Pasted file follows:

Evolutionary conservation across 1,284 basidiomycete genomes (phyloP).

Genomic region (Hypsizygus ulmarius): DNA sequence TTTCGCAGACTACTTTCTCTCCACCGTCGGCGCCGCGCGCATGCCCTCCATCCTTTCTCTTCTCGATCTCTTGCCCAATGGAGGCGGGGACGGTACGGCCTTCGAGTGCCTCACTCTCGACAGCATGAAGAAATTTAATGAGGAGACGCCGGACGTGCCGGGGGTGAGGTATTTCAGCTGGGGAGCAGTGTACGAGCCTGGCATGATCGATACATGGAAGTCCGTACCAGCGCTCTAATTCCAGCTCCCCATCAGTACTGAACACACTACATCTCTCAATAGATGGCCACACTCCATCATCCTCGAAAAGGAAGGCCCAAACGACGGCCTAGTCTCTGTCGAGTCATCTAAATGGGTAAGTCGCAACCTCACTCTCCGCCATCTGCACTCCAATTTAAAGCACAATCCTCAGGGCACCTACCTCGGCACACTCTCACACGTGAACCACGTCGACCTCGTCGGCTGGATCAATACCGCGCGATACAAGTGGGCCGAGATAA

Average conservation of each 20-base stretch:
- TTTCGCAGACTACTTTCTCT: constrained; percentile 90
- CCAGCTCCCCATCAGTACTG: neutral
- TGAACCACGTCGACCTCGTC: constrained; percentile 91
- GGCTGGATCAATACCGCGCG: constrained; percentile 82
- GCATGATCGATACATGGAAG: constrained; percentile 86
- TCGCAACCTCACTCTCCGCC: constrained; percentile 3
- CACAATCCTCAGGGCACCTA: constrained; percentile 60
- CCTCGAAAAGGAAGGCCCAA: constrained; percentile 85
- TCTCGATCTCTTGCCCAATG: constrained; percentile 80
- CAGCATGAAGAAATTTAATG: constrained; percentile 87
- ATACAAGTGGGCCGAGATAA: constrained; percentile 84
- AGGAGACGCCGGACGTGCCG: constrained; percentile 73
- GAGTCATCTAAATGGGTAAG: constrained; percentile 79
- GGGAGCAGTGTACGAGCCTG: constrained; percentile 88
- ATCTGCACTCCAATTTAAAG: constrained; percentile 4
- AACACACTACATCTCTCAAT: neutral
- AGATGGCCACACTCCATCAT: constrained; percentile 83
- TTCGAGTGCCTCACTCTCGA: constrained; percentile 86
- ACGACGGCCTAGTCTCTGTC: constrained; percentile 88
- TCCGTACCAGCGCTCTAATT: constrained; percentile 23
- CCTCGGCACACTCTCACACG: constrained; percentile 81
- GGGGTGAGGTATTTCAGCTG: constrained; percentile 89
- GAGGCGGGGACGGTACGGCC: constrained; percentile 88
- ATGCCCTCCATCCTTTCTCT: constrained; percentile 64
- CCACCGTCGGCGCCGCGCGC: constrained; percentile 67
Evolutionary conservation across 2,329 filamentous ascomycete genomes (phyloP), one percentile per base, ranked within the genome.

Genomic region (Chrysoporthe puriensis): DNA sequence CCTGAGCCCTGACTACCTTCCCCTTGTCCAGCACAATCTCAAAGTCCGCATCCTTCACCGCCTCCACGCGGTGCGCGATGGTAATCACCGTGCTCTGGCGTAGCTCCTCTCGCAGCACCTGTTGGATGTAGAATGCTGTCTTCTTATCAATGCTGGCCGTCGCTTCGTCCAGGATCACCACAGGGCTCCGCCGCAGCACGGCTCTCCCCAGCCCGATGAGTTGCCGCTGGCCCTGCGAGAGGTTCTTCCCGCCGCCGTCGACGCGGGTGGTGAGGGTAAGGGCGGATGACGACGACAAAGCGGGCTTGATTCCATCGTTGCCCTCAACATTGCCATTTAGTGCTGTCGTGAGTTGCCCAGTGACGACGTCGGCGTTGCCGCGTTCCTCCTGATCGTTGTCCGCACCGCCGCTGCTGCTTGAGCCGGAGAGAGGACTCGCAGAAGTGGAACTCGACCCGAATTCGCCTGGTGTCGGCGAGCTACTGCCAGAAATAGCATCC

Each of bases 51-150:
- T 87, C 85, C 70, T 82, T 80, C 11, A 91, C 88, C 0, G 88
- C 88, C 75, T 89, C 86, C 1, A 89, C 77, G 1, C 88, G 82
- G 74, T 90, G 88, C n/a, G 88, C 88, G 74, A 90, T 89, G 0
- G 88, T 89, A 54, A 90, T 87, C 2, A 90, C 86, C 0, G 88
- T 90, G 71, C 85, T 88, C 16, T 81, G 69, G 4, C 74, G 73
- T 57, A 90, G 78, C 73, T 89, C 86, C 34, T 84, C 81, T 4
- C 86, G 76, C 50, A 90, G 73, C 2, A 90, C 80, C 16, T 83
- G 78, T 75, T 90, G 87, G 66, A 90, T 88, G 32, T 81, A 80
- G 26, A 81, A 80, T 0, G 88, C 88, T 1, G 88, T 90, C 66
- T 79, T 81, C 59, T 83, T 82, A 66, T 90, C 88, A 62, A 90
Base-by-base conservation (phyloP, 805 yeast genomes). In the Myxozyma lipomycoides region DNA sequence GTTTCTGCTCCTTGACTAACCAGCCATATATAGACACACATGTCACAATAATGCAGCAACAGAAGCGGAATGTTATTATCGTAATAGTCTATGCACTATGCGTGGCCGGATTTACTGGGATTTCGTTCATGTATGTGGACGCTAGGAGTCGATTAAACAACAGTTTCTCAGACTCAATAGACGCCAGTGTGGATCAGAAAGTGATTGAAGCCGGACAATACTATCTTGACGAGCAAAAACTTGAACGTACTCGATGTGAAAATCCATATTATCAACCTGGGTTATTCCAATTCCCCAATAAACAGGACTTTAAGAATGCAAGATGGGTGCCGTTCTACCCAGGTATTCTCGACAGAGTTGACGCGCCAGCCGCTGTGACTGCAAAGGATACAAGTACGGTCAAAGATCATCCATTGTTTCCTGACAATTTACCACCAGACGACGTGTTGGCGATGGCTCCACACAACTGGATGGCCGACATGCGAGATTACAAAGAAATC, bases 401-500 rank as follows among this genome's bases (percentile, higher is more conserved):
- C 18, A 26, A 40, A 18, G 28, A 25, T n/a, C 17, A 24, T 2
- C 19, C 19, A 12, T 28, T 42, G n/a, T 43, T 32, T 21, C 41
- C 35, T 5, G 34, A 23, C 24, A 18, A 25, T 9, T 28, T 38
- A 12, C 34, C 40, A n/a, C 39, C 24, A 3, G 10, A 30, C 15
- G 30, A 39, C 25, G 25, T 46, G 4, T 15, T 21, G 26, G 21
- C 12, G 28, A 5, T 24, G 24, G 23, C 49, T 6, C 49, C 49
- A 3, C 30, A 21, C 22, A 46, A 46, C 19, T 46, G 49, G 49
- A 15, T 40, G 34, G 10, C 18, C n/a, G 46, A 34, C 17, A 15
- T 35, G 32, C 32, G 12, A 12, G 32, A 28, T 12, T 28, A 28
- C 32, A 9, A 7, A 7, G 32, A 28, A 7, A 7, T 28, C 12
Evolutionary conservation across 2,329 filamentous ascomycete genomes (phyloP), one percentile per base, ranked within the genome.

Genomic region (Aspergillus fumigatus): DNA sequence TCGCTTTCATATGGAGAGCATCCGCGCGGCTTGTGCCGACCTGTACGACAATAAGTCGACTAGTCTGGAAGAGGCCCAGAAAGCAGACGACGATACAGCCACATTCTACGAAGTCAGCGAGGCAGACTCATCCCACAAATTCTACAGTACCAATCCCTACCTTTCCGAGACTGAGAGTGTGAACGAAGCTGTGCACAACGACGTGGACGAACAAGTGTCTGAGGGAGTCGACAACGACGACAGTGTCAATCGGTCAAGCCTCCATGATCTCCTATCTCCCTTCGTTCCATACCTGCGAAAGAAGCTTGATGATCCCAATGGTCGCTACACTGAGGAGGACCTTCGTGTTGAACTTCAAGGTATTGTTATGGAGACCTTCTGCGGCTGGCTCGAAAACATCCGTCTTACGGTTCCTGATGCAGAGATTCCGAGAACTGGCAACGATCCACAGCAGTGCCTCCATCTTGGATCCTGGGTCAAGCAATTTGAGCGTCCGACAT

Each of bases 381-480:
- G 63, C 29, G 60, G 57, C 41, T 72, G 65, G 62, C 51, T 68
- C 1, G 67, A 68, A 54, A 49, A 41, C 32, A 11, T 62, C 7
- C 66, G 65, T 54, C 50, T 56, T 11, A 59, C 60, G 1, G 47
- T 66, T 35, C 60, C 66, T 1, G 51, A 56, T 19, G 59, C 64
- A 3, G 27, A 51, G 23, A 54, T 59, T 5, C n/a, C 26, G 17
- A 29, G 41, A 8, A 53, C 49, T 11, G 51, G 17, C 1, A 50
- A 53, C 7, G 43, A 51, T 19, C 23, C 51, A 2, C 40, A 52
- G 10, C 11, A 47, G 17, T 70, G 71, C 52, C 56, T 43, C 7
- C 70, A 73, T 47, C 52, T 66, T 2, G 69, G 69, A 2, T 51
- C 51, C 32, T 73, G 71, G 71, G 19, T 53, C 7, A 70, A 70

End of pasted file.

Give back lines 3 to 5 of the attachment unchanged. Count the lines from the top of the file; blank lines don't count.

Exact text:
Average conservation of each 20-base stretch:
- TTTCGCAGACTACTTTCTCT: constrained; percentile 90
- CCAGCTCCCCATCAGTACTG: neutral